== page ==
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Child friendly but no glamour; A Waikiki in Provence introduced TAMZIN LEWIS to the glories of a French campsite.


BEFORE 'staycations' were invented my family would merely go 'on holiday' to the British seaside. Therefore, as a child I never experienced a European holiday camp, and in my mind a certain glamour was attached to camping abroad.

So when I was offered a week at a Vaconsoleil camp, I thought it would be a wonderful opportunity to take my two young children on an easygoing holiday. After browsing through the 260-page brochure full of campsites across Europe, I chose a camp in Alps de Haute Provence.

We flew to Nice direct from Newcastle with easyJet, and after picking up a hire car we headed up into the foothills of the Alps. I guess the omens weren't in our favour when half way up a mountain the road ended in a roadblock with no warning signs to inform us of the imminent potential for being squished by rock-falls.

So we made a lengthy detour, by which time the Haribos were running out along with the patience of three-and-a-half year old Iona, who could only be pacified by the repeat playing of her Sing-along-with-Disney CD. I, on the other hand, was beginning to lose my marbles on hearing the opening bars of The Lion King's Hakuna Matata (No Worries).

It was with immense relief that we arrived at Camp International and downed a drink with Vaconsoleil's Jacques and Anne van Deutekom before being led to our plot.

We were kindly given a Waikiki, which is a three-bedroomed mobile home packed with pretty much everything we needed for our holiday (although you have to remember your own linen).

It was a dramatic setting near Castellane, and from our wooden verandah we had a spectacular view of the tiny chapel, Notre Dame du Roc, which perches precariously on a giant cliff above the ancient town. I would have loved to enjoy the views, like the laid-back middle-aged Dutch couple next door, who sat on their decking smoking...and, well, smoking. But sadly the Scrabble board barely made it out of our rucksack and my reading sessions tended to be with eyes propped open over a glass of wine.

Camp International is set in an incredibly beautiful valley, surrounded by wooded mountains, and lies east of the Gorges du Verdon, the largest canyon in Europe. We had toured the canyon on a previous holiday, so the furthest we got this time was the nearby Lake Castillon. An artificial lake, it was perfect for children to splosh around, build dams, throw sticks and go wallowing in mud. My husband hadn't intended to swim but did have a refreshing dip to the other side of the lake on one occasion to rescue our beach ball. Lake Castillon also had an excellent snack bar where you could hire pedalos and canoes for a relaxing lake tour - or just climb in and out of them if you're aged two.

The region is famed for its sports including kayaking, white-water rafting, canyoning, horseriding, mountain climbing, cycling and parasailing. But the closest I got to sport each day was running around after my children, which was usually enough to warrant a pizza and ice-cream at one of Castellane's many restaurants.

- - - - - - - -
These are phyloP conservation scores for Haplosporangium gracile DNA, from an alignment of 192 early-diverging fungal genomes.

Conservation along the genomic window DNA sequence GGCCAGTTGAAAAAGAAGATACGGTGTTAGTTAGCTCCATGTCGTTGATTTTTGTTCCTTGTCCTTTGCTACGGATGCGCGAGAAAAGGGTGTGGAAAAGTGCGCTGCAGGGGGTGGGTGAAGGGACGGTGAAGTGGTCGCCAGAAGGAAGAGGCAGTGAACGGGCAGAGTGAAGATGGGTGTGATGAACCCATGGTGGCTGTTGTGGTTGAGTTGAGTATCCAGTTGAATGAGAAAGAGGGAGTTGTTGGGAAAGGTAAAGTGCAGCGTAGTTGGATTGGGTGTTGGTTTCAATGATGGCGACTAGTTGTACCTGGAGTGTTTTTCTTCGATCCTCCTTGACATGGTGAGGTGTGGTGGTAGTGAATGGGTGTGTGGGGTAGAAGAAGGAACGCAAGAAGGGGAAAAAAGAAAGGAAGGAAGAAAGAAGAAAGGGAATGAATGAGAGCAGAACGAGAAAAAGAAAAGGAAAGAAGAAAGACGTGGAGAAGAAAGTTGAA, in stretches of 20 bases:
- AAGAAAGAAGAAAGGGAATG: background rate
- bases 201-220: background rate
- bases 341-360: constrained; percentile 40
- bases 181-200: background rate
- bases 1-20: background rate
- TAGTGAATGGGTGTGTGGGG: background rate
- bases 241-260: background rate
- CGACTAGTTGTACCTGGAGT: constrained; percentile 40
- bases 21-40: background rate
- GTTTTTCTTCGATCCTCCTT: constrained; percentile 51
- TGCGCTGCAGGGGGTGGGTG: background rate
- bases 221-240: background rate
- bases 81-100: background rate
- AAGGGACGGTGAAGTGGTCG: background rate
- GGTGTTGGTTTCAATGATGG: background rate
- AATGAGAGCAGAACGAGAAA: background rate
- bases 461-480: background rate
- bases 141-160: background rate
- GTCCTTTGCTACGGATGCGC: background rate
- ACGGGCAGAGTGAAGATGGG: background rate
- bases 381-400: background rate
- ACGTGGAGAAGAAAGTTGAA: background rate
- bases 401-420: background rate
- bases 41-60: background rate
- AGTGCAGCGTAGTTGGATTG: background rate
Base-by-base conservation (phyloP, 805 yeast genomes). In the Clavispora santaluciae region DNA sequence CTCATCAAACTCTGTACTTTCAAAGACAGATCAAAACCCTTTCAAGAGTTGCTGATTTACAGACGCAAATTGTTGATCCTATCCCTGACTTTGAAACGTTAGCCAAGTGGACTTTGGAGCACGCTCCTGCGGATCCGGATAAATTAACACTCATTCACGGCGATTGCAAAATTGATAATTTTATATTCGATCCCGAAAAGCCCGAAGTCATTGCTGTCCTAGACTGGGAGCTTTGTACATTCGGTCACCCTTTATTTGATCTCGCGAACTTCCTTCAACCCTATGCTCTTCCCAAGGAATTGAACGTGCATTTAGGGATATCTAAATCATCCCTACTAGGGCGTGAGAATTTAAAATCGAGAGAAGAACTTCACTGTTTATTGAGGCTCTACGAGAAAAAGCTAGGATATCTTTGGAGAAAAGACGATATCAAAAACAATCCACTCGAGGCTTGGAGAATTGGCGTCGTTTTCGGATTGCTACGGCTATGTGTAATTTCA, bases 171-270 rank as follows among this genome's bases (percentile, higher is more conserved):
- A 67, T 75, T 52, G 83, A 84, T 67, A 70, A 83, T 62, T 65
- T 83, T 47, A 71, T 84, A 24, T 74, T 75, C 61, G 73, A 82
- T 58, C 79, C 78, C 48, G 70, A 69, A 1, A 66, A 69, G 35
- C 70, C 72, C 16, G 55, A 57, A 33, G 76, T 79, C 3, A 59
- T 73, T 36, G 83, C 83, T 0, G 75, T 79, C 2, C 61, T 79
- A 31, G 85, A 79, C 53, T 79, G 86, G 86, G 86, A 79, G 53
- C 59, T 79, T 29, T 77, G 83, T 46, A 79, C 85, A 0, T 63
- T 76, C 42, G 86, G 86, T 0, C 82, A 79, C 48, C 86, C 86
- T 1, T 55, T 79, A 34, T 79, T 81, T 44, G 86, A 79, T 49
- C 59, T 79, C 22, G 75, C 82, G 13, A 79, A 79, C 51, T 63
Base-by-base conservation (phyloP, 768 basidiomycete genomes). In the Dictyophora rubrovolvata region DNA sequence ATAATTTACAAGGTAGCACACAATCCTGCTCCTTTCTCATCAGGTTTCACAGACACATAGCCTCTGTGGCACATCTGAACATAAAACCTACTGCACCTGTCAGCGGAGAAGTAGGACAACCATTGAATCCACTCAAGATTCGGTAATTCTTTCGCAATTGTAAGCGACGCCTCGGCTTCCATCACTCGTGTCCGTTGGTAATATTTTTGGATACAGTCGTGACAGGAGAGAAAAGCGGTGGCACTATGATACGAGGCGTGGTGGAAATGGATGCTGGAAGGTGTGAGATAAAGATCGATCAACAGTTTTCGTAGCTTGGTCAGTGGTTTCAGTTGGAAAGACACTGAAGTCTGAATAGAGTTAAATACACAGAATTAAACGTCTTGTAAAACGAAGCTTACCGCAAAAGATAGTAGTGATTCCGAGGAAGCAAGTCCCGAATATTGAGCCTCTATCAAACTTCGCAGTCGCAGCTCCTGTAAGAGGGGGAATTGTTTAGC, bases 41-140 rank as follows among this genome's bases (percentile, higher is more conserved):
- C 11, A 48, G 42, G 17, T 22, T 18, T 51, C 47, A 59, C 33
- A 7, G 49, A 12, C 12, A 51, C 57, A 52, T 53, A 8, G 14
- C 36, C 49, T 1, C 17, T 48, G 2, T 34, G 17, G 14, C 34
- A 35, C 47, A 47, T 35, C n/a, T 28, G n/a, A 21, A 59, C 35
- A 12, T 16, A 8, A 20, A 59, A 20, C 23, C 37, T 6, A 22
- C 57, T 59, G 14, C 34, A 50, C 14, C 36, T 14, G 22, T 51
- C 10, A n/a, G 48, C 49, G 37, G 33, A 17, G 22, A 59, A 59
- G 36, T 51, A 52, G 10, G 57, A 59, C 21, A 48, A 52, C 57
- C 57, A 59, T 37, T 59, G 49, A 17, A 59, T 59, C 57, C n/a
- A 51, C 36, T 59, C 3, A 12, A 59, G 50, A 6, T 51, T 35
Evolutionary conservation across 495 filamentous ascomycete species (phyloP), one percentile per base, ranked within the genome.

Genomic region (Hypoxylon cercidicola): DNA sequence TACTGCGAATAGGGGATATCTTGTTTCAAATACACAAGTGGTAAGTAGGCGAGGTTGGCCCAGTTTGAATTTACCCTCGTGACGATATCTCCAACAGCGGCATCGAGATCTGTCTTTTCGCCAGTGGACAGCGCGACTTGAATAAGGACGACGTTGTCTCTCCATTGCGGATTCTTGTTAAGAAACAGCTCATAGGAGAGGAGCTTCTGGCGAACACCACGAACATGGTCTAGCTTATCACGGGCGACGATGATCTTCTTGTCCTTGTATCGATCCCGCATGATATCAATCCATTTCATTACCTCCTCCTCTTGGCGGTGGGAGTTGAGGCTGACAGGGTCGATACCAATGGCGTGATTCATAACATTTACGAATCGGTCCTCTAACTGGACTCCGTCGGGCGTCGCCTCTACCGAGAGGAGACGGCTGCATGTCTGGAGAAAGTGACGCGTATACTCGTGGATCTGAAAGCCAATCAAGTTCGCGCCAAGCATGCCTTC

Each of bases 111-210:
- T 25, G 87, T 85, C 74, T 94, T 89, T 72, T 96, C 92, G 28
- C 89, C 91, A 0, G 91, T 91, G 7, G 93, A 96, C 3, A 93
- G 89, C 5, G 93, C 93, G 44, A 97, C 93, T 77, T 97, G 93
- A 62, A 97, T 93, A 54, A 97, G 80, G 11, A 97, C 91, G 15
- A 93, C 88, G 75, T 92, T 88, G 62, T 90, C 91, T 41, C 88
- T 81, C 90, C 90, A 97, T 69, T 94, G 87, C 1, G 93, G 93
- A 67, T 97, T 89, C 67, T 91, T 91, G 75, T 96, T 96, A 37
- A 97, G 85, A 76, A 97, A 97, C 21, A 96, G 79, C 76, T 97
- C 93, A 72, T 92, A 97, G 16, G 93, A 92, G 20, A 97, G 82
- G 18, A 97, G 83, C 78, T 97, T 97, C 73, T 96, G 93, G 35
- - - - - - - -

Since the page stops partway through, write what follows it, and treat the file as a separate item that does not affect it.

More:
From our Waikiki, my kids could reach the playground in about 20 seconds; a journey made even easier after Iona wrestled our wooden gate from its hinges, nearly crushing Reuben in the process. I admit to being a bit spoilt in Newcastle by the excellent playgrounds, but the camp's equipment was a little sparse (with its one swing) and definitely past its heyday. However, the adult fitness equipment kept children entertained and the big attraction was the bouncy castle, which did fly the colours every day.

There was also an occasional visit to the (always empty) games room, curtailed after my bemused husband was told 'normal noise only' by a member of staff. Fortunately there was no such rule at the family-friendly pool where we swam every day and both my children became confident at jumping off the side into the water. Next to the pool was a decent restaurant and well-stocked shop where Iona loved to accompany me to buy fresh bread and croissants each morning.

The campsite had an impressive mix of different types of mobile homes, some of which were beautifully maintained, and pitches for tents and caravans set in woodland. And there was also a huge mix of people from hairy bikers to lads' groups; retired couples to young families.

There were all sorts of organised activities including aqua aerobics, hiking, bingo and boules, but the pool and playground were good enough for us. We were blessed with incredible weather and although my ideas of 'glamour' weren't actualised, Camp International is a wonderful place for children.

It was a shame, therefore, that we left the camp with a flea in our ears. On the final morning, after banishing my husband and children from the Waikiki, I got into Mrs Mop mode, which admittedly does not come naturally to me. However I made a sincere effort as our deposit of 150 was in the balance.

"Not good enough," said Jacques, taking a stern look around. Suddenly I was a schoolgirl sitting at the back of a dreaded domestic science class. "You haven't cleaned the dust from under the beds."

Dust? Beds? Now then, how about that staycation?


PLAY TIME Top, Will, Iona and Reuben visit HOLD TIGHT Reuben has fun on a bouncer Camp International's children's playground. right, the family enjoy the fitness equipment MAN MADE Lake Castillon near Castellane in the Alps de Haute Provence, offers all kinds of water sports
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Publication:Evening Chronicle (Newcastle, England)
Date:Aug 13, 2011
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